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Re: Paleo documentaries (was re: T. rex vision)

Tom Holtz wrote:

>The most extreme example of this was in the "dragons of the sea" episode.
>While discussing the reasons that a reptile might become secondarily
>aquatic (specifically, abundant food sources), they showed a picture of the
>Burgess Shale invertebrate Opabina reaching for one of the smaller Burgess
>Shale arthropods.  Now, granted, the head of an Elasmosaurus and the
>feeding organ of Opabina are somewhat similar, but this was a mistake 450
>million years off, about creatures many orders of magnitude difference in
>size, from completely different clades in Animalia (okay, the phylogenetic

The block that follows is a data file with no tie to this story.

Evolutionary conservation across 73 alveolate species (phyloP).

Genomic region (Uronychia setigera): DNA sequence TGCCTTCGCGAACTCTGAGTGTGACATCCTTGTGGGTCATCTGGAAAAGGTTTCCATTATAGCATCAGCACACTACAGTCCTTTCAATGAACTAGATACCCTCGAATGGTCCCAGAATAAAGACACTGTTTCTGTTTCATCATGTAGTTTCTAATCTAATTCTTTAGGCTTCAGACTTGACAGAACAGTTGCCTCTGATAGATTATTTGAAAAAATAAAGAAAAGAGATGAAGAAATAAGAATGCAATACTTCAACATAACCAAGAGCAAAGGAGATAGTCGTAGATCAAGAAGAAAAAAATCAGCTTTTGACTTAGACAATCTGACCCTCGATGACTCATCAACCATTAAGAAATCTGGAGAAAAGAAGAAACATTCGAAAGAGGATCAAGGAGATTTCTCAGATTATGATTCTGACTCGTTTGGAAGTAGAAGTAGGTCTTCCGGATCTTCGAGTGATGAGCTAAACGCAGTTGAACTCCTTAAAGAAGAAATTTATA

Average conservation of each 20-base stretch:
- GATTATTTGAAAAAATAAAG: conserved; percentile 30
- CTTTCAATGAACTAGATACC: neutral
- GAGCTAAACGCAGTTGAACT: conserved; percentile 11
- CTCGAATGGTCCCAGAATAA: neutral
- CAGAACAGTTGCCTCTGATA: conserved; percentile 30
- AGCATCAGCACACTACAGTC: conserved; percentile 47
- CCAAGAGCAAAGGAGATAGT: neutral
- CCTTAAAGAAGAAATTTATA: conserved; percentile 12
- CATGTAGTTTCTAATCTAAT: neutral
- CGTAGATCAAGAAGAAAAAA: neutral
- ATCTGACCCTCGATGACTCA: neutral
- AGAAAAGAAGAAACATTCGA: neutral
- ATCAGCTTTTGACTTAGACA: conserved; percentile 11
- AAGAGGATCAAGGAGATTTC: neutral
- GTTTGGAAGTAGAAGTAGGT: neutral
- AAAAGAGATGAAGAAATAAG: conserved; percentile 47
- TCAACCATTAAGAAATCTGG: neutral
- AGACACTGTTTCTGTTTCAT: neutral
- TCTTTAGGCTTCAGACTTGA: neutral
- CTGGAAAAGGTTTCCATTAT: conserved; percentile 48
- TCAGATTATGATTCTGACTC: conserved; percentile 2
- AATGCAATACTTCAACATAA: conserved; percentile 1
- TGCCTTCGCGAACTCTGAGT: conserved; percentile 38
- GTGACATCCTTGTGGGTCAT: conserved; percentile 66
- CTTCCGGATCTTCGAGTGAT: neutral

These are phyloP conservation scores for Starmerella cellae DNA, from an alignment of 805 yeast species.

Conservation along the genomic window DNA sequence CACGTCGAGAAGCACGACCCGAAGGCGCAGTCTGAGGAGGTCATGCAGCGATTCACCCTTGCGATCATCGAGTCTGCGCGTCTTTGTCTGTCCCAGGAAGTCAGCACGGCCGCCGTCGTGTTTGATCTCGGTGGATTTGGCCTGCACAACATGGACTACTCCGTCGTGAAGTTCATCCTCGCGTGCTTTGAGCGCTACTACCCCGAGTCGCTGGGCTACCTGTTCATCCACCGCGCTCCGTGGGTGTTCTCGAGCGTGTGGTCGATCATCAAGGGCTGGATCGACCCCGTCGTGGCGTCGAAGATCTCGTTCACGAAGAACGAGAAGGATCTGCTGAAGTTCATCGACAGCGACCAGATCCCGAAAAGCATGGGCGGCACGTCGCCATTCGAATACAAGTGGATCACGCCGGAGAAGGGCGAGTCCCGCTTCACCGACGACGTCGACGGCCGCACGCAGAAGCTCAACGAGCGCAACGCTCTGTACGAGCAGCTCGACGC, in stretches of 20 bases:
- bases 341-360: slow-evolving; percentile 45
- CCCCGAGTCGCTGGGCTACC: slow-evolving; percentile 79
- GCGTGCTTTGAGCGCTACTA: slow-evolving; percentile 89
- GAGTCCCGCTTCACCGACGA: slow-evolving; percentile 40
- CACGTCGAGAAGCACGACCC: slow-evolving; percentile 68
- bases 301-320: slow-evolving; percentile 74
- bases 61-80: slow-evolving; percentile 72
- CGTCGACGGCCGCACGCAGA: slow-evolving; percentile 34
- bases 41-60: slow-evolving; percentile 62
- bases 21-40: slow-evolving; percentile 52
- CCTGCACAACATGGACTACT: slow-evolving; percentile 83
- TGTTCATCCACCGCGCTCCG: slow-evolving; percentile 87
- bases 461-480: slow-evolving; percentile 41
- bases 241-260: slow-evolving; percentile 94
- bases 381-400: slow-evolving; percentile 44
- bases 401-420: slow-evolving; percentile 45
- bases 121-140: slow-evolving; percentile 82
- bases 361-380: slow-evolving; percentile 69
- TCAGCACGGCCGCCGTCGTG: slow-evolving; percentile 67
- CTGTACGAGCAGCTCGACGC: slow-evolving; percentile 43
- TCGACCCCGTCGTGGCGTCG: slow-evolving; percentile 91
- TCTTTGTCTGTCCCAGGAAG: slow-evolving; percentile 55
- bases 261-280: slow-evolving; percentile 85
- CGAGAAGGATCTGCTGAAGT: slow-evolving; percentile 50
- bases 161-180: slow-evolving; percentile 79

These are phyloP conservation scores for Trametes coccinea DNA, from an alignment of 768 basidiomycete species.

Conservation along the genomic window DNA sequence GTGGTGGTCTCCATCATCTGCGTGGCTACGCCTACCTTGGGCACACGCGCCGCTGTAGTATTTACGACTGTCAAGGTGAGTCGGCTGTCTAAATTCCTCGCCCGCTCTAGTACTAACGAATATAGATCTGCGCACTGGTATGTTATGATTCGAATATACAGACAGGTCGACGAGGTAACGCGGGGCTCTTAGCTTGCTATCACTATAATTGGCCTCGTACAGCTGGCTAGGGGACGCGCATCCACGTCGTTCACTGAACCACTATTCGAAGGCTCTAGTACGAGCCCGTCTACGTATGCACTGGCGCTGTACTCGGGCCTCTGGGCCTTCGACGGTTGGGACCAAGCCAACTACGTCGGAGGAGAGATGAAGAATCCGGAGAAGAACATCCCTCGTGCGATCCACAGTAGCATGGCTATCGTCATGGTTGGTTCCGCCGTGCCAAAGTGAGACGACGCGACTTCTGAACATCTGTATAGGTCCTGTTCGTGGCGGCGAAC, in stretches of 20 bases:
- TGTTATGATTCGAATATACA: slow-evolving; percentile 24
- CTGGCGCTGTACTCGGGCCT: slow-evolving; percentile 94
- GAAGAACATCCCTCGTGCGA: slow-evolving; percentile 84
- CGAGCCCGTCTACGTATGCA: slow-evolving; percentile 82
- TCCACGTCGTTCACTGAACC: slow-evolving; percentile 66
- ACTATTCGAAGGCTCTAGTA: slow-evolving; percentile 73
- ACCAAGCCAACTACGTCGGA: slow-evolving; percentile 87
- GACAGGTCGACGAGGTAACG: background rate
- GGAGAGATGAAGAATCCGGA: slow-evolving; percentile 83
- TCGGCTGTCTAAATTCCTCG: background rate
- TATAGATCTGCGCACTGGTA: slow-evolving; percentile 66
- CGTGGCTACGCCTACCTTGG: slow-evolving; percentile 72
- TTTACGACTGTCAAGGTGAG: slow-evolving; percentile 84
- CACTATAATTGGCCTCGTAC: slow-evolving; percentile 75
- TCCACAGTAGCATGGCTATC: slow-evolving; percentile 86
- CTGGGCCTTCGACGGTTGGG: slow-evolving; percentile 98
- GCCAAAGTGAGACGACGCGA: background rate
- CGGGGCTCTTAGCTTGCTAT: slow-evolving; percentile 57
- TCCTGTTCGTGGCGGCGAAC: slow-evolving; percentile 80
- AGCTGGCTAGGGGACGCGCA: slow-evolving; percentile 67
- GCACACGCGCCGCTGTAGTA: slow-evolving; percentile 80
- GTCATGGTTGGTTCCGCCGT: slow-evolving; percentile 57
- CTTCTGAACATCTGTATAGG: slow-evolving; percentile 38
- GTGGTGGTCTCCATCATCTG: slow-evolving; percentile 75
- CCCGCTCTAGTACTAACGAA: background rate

>position of Opabina is far from certain, but it sure isn't a

_Opabinia_ is an arthropod or a lobopod according to a new classification.
It is no longer a "wierd wonder", but has an ancestry going back to the
Lower Cambrian. The suggestion of a vertebrate affinity is a slight which
cannot be left unanswered :-)

>The title was something like "Forgotten Worlds, Vanished Lives".  An
>appealling aspect of this series was the fact that a good deal of attention
>was paid to invertebrates.

And quite right too!


cnedin@geology.adelaide.edu.au,   nedin@ediacara.org
Many say it was a mistake to come down from the trees, some say
the move out of the oceans was a bad idea. Me, I say the stiffening
of the notochord in the Cambrian was where it all went wrong,
it was all downhill from there.